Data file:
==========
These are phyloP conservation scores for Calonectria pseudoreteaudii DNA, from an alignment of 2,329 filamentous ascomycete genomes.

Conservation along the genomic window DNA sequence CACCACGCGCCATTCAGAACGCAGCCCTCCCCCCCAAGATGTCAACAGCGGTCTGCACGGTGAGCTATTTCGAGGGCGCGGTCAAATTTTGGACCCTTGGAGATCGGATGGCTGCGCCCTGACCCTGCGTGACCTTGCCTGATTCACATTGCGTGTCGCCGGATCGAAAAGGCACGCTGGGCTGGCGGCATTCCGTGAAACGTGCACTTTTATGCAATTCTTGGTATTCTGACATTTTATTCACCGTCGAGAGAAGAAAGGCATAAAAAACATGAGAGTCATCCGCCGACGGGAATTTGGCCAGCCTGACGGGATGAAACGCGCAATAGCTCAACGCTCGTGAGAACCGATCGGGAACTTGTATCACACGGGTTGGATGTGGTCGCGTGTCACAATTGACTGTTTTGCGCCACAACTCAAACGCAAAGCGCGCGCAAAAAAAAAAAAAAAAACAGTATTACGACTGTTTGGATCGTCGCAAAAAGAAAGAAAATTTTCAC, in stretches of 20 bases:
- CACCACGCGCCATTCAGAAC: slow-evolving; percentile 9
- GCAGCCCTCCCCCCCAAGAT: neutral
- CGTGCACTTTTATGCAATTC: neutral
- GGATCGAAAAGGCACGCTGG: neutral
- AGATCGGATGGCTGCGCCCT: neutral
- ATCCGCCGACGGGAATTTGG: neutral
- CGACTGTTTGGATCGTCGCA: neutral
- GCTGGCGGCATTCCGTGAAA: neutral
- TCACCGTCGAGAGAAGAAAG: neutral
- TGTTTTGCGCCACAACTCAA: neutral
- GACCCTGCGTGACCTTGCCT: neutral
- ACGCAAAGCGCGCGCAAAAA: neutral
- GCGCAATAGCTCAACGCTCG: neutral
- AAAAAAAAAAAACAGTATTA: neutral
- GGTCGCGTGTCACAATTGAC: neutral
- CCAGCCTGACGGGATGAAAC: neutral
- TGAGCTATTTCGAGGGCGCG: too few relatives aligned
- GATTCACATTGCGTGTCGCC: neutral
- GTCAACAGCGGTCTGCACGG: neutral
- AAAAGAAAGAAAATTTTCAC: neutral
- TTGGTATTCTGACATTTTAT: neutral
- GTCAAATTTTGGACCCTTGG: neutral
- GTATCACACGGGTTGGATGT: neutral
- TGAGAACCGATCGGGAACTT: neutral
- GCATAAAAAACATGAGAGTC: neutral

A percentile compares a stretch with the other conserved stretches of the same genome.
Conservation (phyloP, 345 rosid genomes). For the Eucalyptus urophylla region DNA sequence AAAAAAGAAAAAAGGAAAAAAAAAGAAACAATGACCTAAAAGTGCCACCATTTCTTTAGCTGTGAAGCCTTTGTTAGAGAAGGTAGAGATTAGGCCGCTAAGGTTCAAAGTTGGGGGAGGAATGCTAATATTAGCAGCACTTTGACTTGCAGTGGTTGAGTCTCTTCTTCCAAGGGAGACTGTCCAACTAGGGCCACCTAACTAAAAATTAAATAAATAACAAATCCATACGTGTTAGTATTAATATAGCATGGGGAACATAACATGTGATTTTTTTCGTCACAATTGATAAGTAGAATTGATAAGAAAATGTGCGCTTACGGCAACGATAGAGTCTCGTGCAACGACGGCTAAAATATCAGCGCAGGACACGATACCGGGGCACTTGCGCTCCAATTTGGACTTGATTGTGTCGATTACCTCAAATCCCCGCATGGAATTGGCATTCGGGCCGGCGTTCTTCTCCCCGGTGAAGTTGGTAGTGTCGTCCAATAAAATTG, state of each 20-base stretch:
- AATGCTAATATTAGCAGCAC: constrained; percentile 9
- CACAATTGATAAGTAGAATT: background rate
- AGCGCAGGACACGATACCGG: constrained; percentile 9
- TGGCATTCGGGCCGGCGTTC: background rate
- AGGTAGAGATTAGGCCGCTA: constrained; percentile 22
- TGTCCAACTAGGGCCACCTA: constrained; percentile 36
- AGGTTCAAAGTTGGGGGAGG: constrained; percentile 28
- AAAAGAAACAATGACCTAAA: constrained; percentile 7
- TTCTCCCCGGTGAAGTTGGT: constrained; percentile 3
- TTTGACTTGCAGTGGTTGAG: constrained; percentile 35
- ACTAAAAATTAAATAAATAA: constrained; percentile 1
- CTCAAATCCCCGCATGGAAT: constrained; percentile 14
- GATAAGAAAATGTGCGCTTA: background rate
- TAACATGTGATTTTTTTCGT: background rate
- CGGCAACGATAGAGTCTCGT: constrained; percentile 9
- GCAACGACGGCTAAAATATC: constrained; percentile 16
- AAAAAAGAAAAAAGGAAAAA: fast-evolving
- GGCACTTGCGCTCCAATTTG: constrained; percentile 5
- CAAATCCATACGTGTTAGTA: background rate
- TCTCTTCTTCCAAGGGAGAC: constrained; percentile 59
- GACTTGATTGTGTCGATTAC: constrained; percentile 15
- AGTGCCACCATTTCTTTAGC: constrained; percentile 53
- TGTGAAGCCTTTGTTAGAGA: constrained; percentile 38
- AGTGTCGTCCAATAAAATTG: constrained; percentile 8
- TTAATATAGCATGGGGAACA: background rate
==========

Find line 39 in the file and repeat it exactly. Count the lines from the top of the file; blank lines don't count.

- TTTGACTTGCAGTGGTTGAG: constrained; percentile 35